Text matching is a fundamental research problem in natural language understanding. Interaction-based approaches treat the text pair as a single sequence and encode it through cross encoders, while representation-based models encode the text pair independently with siamese or dual encoders. Interaction-based models require dense computations and thus are impractical in real-world applications. Representation-based models have become the mainstream paradigm for efficient text matching. However, these models suffer from severe performance degradation due to the lack of interactions between the pair of texts. To remedy this, we propose a Virtual InteRacTion mechanism (VIRT) for improving representation-based text matching while maintaining its efficiency. In particular, we introduce an interactive knowledge distillation module that is only applied during training. It enables deep interaction between texts by effectively transferring knowledge from the interaction-based model. A light interaction strategy is designed to fully leverage the learned interactive knowledge. Experimental results on six text matching benchmarks demonstrate the superior performance of our method over several state-of-the-art representation-based models. We further show that VIRT can be integrated into existing methods as plugins to lift their performances.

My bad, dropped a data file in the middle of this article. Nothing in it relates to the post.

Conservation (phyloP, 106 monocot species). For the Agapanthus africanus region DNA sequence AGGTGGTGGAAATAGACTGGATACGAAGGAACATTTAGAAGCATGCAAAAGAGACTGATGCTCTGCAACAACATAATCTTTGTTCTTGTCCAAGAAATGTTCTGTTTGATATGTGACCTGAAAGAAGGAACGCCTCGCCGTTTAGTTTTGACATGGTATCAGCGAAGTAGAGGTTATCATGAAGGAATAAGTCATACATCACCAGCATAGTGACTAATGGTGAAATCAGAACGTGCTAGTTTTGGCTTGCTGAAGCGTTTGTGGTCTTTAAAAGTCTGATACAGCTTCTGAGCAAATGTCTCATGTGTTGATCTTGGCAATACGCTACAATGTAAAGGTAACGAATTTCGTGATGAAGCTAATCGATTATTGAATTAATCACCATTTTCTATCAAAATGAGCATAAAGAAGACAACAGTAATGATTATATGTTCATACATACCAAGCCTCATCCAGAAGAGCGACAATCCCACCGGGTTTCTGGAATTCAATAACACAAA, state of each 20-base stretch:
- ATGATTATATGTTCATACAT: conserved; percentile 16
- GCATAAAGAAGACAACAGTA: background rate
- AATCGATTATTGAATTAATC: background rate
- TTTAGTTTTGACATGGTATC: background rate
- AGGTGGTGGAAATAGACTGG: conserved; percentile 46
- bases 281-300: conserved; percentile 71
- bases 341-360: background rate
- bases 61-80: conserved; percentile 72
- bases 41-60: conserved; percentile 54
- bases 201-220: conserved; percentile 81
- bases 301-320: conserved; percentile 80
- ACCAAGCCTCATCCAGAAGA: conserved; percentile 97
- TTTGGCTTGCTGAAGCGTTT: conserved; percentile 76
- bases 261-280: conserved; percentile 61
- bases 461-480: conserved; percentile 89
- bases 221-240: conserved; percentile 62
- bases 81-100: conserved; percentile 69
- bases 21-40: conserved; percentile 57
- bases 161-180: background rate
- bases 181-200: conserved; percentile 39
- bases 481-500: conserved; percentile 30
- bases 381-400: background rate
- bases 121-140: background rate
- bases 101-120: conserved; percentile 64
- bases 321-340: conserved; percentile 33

In this work, we build a dense retrieval based semantic search engine on scientific articles from Elsevier. The major challenge is that there is no labeled data for training and testing. We apply a state-of-the-art unsupervised dense retrieval model called Generative Pseudo Labeling that generates high-quality pseudo training labels. Furthermore, since the articles are unbalanced across different domains, we select passages from multiple domains to form balanced training data. For the evaluation, we create two test sets: one manually annotated and one automatically created from the meta-information of our data. We compare the semantic search engine with the currently deployed lexical search engine on the two test sets. The results of the experiment show that the semantic search engine trained with pseudo training labels can significantly improve search performance.